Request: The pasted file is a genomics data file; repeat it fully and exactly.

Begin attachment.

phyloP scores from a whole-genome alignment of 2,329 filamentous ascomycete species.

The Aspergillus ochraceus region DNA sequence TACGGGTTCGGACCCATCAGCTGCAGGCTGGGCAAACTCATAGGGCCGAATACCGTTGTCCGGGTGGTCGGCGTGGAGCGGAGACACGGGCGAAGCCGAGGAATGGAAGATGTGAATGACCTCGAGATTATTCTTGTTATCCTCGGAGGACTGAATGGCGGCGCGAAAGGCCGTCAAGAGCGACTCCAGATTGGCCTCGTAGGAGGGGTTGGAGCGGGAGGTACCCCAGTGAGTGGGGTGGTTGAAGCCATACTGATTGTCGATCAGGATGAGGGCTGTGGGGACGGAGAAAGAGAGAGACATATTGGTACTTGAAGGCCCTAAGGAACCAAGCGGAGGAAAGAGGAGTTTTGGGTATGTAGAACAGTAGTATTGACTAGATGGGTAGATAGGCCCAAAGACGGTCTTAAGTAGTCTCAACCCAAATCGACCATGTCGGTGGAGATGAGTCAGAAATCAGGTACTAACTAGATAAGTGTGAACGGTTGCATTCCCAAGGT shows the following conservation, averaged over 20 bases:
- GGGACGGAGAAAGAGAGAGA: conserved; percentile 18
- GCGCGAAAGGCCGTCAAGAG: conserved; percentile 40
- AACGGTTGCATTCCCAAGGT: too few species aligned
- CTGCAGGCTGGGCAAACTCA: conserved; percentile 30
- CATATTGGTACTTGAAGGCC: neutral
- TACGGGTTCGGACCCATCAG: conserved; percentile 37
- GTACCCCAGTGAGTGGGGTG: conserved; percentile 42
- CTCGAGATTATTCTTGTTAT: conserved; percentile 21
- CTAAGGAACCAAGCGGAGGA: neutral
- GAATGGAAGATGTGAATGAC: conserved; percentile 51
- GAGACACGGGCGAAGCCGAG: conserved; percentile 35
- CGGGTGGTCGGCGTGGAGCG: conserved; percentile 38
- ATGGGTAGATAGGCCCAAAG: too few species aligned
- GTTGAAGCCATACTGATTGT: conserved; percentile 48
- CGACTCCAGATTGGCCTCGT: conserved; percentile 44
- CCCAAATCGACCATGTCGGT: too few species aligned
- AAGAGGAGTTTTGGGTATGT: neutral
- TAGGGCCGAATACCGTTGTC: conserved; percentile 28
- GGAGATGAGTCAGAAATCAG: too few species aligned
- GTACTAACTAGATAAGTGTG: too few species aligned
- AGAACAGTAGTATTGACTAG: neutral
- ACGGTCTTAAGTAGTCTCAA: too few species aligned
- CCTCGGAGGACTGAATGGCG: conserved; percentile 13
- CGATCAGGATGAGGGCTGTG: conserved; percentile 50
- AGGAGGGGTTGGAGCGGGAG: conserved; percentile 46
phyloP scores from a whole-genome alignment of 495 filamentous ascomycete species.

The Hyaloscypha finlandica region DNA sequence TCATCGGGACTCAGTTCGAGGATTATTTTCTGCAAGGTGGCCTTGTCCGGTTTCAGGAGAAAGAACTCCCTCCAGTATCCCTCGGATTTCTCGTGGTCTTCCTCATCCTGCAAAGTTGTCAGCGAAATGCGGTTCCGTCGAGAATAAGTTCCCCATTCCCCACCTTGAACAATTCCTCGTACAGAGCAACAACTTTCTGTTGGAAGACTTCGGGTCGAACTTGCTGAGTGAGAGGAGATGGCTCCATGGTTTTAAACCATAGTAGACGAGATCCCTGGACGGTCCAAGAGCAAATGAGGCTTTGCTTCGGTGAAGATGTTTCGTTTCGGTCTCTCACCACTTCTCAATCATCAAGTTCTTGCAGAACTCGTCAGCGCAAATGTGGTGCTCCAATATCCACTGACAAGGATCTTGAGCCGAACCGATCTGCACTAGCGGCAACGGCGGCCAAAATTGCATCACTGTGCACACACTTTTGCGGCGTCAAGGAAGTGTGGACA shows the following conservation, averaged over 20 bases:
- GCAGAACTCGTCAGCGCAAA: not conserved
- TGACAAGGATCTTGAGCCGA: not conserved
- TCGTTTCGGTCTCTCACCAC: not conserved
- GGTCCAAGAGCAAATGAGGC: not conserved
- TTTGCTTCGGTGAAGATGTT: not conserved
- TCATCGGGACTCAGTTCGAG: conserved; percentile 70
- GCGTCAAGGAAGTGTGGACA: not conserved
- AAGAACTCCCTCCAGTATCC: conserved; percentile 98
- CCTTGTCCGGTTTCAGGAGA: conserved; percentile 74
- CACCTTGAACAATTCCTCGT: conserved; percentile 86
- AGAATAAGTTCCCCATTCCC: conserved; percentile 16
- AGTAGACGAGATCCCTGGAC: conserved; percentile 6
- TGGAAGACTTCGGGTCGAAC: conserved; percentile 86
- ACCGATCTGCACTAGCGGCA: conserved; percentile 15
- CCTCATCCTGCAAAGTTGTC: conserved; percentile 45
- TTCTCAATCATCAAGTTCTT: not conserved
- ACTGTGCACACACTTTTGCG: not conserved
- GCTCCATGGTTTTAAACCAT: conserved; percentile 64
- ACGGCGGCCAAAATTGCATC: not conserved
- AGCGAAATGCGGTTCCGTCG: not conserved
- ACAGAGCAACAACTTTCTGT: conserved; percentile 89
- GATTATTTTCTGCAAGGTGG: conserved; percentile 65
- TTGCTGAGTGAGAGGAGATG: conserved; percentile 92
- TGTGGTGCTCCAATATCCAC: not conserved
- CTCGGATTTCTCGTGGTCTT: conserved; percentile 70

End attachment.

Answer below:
phyloP scores from a whole-genome alignment of 2,329 filamentous ascomycete species.

The Aspergillus ochraceus region DNA sequence TACGGGTTCGGACCCATCAGCTGCAGGCTGGGCAAACTCATAGGGCCGAATACCGTTGTCCGGGTGGTCGGCGTGGAGCGGAGACACGGGCGAAGCCGAGGAATGGAAGATGTGAATGACCTCGAGATTATTCTTGTTATCCTCGGAGGACTGAATGGCGGCGCGAAAGGCCGTCAAGAGCGACTCCAGATTGGCCTCGTAGGAGGGGTTGGAGCGGGAGGTACCCCAGTGAGTGGGGTGGTTGAAGCCATACTGATTGTCGATCAGGATGAGGGCTGTGGGGACGGAGAAAGAGAGAGACATATTGGTACTTGAAGGCCCTAAGGAACCAAGCGGAGGAAAGAGGAGTTTTGGGTATGTAGAACAGTAGTATTGACTAGATGGGTAGATAGGCCCAAAGACGGTCTTAAGTAGTCTCAACCCAAATCGACCATGTCGGTGGAGATGAGTCAGAAATCAGGTACTAACTAGATAAGTGTGAACGGTTGCATTCCCAAGGT shows the following conservation, averaged over 20 bases:
- GGGACGGAGAAAGAGAGAGA: conserved; percentile 18
- GCGCGAAAGGCCGTCAAGAG: conserved; percentile 40
- AACGGTTGCATTCCCAAGGT: too few species aligned
- CTGCAGGCTGGGCAAACTCA: conserved; percentile 30
- CATATTGGTACTTGAAGGCC: neutral
- TACGGGTTCGGACCCATCAG: conserved; percentile 37
- GTACCCCAGTGAGTGGGGTG: conserved; percentile 42
- CTCGAGATTATTCTTGTTAT: conserved; percentile 21
- CTAAGGAACCAAGCGGAGGA: neutral
- GAATGGAAGATGTGAATGAC: conserved; percentile 51
- GAGACACGGGCGAAGCCGAG: conserved; percentile 35
- CGGGTGGTCGGCGTGGAGCG: conserved; percentile 38
- ATGGGTAGATAGGCCCAAAG: too few species aligned
- GTTGAAGCCATACTGATTGT: conserved; percentile 48
- CGACTCCAGATTGGCCTCGT: conserved; percentile 44
- CCCAAATCGACCATGTCGGT: too few species aligned
- AAGAGGAGTTTTGGGTATGT: neutral
- TAGGGCCGAATACCGTTGTC: conserved; percentile 28
- GGAGATGAGTCAGAAATCAG: too few species aligned
- GTACTAACTAGATAAGTGTG: too few species aligned
- AGAACAGTAGTATTGACTAG: neutral
- ACGGTCTTAAGTAGTCTCAA: too few species aligned
- CCTCGGAGGACTGAATGGCG: conserved; percentile 13
- CGATCAGGATGAGGGCTGTG: conserved; percentile 50
- AGGAGGGGTTGGAGCGGGAG: conserved; percentile 46
phyloP scores from a whole-genome alignment of 495 filamentous ascomycete species.

The Hyaloscypha finlandica region DNA sequence TCATCGGGACTCAGTTCGAGGATTATTTTCTGCAAGGTGGCCTTGTCCGGTTTCAGGAGAAAGAACTCCCTCCAGTATCCCTCGGATTTCTCGTGGTCTTCCTCATCCTGCAAAGTTGTCAGCGAAATGCGGTTCCGTCGAGAATAAGTTCCCCATTCCCCACCTTGAACAATTCCTCGTACAGAGCAACAACTTTCTGTTGGAAGACTTCGGGTCGAACTTGCTGAGTGAGAGGAGATGGCTCCATGGTTTTAAACCATAGTAGACGAGATCCCTGGACGGTCCAAGAGCAAATGAGGCTTTGCTTCGGTGAAGATGTTTCGTTTCGGTCTCTCACCACTTCTCAATCATCAAGTTCTTGCAGAACTCGTCAGCGCAAATGTGGTGCTCCAATATCCACTGACAAGGATCTTGAGCCGAACCGATCTGCACTAGCGGCAACGGCGGCCAAAATTGCATCACTGTGCACACACTTTTGCGGCGTCAAGGAAGTGTGGACA shows the following conservation, averaged over 20 bases:
- GCAGAACTCGTCAGCGCAAA: not conserved
- TGACAAGGATCTTGAGCCGA: not conserved
- TCGTTTCGGTCTCTCACCAC: not conserved
- GGTCCAAGAGCAAATGAGGC: not conserved
- TTTGCTTCGGTGAAGATGTT: not conserved
- TCATCGGGACTCAGTTCGAG: conserved; percentile 70
- GCGTCAAGGAAGTGTGGACA: not conserved
- AAGAACTCCCTCCAGTATCC: conserved; percentile 98
- CCTTGTCCGGTTTCAGGAGA: conserved; percentile 74
- CACCTTGAACAATTCCTCGT: conserved; percentile 86
- AGAATAAGTTCCCCATTCCC: conserved; percentile 16
- AGTAGACGAGATCCCTGGAC: conserved; percentile 6
- TGGAAGACTTCGGGTCGAAC: conserved; percentile 86
- ACCGATCTGCACTAGCGGCA: conserved; percentile 15
- CCTCATCCTGCAAAGTTGTC: conserved; percentile 45
- TTCTCAATCATCAAGTTCTT: not conserved
- ACTGTGCACACACTTTTGCG: not conserved
- GCTCCATGGTTTTAAACCAT: conserved; percentile 64
- ACGGCGGCCAAAATTGCATC: not conserved
- AGCGAAATGCGGTTCCGTCG: not conserved
- ACAGAGCAACAACTTTCTGT: conserved; percentile 89
- GATTATTTTCTGCAAGGTGG: conserved; percentile 65
- TTGCTGAGTGAGAGGAGATG: conserved; percentile 92
- TGTGGTGCTCCAATATCCAC: not conserved
- CTCGGATTTCTCGTGGTCTT: conserved; percentile 70